Perceived Textual Complexity on Factual and Structural Political Knowledge. Forthcoming in Political Communication
MARIPOLDATA INTERNATIONAL ADVISORY NETWORK
Our international advisory network involves researchers and practitioners recognized for their expertise and work in various fields such as international relations, public policy, the social study of science, ocean governance, global environmental politics and law of the sea.
The philosophy of this group is to exchange views and provide advice on recent developments of MARIPOLDATA research material and activities.
Occasionally, members are welcomed on-site in Vienna to attend group workshops and hold presentations about their work in the framework of the MARIPOLDATA seminar series.
Dr. Rob Doubleday
University of Cambridge, UK
Rob Doubleday is the Executive Director of the Centre for Science and Policy (CSaP) since September 2012.
Rob has degrees in Chemistry (Imperial College, London) and Science and Technology Policy (SPRU, University of Sussex). He has a PhD in Geography and Science & Technology Studies from University College London and studied at the Harvard Kennedy School on a Fulbright Scholarship.
His research interests include the role of science, evidence and expertise in contemporary societies, in particular the relationship between scientific advice, public policy and democracy. His research develops collaborative methods of working with scientists and engineers on the public policy dimensions of their research.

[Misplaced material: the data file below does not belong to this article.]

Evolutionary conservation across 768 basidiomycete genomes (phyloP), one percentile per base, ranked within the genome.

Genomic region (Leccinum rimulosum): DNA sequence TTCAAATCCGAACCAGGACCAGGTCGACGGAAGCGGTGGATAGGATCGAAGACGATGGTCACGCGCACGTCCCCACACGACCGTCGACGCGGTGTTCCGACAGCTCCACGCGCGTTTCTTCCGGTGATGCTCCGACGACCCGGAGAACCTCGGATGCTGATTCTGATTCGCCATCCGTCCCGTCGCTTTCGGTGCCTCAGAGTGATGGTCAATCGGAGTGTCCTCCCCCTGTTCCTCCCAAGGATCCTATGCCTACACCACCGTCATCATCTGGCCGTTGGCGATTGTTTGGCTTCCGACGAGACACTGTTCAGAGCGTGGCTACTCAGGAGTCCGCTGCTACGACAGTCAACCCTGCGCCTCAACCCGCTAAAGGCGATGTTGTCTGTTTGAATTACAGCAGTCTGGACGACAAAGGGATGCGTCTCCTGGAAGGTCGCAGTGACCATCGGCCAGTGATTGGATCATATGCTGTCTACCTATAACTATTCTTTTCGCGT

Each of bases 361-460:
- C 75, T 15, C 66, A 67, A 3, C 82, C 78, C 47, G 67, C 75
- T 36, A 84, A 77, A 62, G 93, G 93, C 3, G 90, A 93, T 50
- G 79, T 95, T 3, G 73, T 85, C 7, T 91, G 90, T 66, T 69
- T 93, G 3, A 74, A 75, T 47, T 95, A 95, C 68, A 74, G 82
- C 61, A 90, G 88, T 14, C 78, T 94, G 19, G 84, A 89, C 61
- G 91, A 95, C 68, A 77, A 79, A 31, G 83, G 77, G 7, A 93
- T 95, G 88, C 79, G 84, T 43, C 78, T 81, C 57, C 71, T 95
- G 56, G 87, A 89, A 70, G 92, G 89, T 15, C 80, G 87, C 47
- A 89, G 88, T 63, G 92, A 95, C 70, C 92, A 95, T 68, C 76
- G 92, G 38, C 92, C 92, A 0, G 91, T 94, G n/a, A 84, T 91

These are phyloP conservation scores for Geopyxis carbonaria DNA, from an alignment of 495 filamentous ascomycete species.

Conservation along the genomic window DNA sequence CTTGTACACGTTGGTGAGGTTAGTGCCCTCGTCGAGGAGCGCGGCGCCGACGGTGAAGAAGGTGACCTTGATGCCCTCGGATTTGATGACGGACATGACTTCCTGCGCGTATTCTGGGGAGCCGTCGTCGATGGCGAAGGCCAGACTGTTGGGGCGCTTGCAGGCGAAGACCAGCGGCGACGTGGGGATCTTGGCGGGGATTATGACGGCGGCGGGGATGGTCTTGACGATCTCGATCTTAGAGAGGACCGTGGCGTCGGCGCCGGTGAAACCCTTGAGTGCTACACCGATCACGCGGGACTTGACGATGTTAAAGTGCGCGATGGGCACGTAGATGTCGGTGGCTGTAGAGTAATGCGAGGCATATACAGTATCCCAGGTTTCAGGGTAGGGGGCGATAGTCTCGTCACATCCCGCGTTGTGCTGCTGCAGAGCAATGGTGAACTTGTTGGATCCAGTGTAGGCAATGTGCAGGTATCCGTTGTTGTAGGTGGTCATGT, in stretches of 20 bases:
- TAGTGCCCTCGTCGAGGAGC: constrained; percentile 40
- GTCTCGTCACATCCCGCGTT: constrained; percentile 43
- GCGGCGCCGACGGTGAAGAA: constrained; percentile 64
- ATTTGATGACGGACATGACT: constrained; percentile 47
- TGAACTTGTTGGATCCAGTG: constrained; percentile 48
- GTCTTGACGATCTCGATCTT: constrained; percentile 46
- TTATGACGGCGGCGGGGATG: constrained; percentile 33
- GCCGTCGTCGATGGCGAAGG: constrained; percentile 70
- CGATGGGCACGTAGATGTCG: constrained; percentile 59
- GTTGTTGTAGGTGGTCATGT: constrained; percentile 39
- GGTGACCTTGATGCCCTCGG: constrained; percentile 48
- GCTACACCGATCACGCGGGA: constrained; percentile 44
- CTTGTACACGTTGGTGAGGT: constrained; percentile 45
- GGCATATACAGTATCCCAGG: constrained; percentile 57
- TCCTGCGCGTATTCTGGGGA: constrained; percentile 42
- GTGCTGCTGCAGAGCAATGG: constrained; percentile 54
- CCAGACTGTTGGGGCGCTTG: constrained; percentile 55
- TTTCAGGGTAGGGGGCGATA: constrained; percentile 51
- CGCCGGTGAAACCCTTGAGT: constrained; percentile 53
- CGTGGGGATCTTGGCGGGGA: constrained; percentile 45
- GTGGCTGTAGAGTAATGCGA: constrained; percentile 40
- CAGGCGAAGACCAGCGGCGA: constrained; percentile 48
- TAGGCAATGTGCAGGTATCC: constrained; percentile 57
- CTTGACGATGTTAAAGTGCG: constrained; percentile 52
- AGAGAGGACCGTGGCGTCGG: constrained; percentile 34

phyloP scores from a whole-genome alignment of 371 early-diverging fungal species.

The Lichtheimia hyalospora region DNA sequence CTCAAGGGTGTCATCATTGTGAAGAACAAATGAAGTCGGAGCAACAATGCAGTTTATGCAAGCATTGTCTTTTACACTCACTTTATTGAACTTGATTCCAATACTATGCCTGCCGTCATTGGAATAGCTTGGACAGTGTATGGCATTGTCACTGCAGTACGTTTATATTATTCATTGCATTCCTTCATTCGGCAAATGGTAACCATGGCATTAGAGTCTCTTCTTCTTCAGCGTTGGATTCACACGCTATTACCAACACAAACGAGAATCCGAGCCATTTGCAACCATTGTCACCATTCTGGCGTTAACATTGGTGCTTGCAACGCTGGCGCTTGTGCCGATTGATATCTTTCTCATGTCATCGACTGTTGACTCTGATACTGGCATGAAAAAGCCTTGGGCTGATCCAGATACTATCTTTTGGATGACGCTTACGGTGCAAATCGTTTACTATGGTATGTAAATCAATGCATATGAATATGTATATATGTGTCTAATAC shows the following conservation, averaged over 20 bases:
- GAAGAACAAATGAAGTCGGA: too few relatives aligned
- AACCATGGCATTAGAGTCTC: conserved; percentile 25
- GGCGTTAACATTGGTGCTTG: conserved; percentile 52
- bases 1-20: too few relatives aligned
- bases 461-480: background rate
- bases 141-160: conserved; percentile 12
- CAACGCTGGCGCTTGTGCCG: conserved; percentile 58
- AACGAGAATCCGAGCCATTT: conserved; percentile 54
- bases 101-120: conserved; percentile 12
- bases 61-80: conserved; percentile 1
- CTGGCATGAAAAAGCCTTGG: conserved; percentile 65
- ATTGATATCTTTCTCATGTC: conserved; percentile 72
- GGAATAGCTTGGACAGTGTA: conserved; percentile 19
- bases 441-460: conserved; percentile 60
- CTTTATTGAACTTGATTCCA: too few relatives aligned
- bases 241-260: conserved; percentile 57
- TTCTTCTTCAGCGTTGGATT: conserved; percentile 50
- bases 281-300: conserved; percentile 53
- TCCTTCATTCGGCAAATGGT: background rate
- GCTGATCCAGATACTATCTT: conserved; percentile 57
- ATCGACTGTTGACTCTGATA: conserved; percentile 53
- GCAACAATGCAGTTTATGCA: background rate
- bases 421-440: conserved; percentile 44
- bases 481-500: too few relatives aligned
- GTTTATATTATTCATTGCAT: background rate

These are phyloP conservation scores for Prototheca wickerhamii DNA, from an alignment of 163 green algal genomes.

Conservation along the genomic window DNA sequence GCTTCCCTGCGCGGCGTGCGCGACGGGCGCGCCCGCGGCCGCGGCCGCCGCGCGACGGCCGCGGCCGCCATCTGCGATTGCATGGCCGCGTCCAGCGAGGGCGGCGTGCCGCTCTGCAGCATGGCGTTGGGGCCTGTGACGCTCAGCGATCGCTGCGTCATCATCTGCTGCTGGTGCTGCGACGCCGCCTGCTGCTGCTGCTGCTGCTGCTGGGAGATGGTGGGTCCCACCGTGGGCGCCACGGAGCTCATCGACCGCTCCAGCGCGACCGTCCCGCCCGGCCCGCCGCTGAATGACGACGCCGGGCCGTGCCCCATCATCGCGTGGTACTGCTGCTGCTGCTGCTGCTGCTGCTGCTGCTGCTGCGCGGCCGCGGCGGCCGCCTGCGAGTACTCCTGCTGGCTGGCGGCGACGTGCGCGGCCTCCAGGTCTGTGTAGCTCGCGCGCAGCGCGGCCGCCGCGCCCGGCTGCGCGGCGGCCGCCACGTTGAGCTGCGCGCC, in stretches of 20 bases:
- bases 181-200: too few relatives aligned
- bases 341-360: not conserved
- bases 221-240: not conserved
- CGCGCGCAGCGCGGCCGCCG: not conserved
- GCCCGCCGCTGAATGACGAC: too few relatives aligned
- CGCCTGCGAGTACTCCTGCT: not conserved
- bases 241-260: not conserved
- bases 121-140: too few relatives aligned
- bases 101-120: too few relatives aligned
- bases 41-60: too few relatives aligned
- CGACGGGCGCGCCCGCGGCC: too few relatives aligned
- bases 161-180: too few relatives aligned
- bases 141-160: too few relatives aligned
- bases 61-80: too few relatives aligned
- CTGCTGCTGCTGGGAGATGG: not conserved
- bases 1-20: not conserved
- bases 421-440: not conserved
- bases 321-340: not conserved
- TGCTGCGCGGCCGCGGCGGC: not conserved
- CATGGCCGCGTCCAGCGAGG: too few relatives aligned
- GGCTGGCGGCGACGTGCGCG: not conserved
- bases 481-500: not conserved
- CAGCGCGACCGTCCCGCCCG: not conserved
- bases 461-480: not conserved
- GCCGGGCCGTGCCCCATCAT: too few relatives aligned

Dr. Leandra Regina Gonçalves
University of São Paulo, Brazil
Dr. Gonçalves is a Post-doctoral research at the Oceanographic Institute of the University of Sao Paulo and a visiting researcher at the University of California Santa Barbara (Bren School of Environmental Science and Management).
In addition, she is a Young Fellow for the Brazilian Platform on Biodiversity and Ecosystem Services (NEPAM/BPBES) as well as a Research Fellow in the Earth System Governance Project, and Lead Author for the United Nations Environment Programme (UNEP) Global Environment Outlook 6.
Her main research interests are policy, institutions and management in the context of sustainable development and environmental governance.
Cardiff University, UK
Hannah Hughes is a lecturer in the School of Law and Politics at Cardiff University.
Her research explores the relationship between knowledge and power in global environmental politics, which she has studied through the Intergovernmental Panel on Climate Change (IPCC).
Hannah is particularly interested in adapting the sociology of Pierre Bourdieu and exploring new methodologies for deepening our understanding of the intertwinement between knowledge, authority and social order in the global response to environmental degradation.
Prof. Peter Jacques
University of Central Florida, USA
Peter Jacques is a Professor of Political Science and affiliate faculty of UCF’s National Center for Integrated Coastal Research. He has extensive experience in the field of environmental politics and sustainability.
He is President of the Association of Environmental Studies and Sciences for the term June 2018-June 2020.
His research interests include Global Environmental Change, Sustainability Science, Indigenous Sustainability Issues, Ocean Conservation, Climate Change and Political Ecology/Green Political Theory.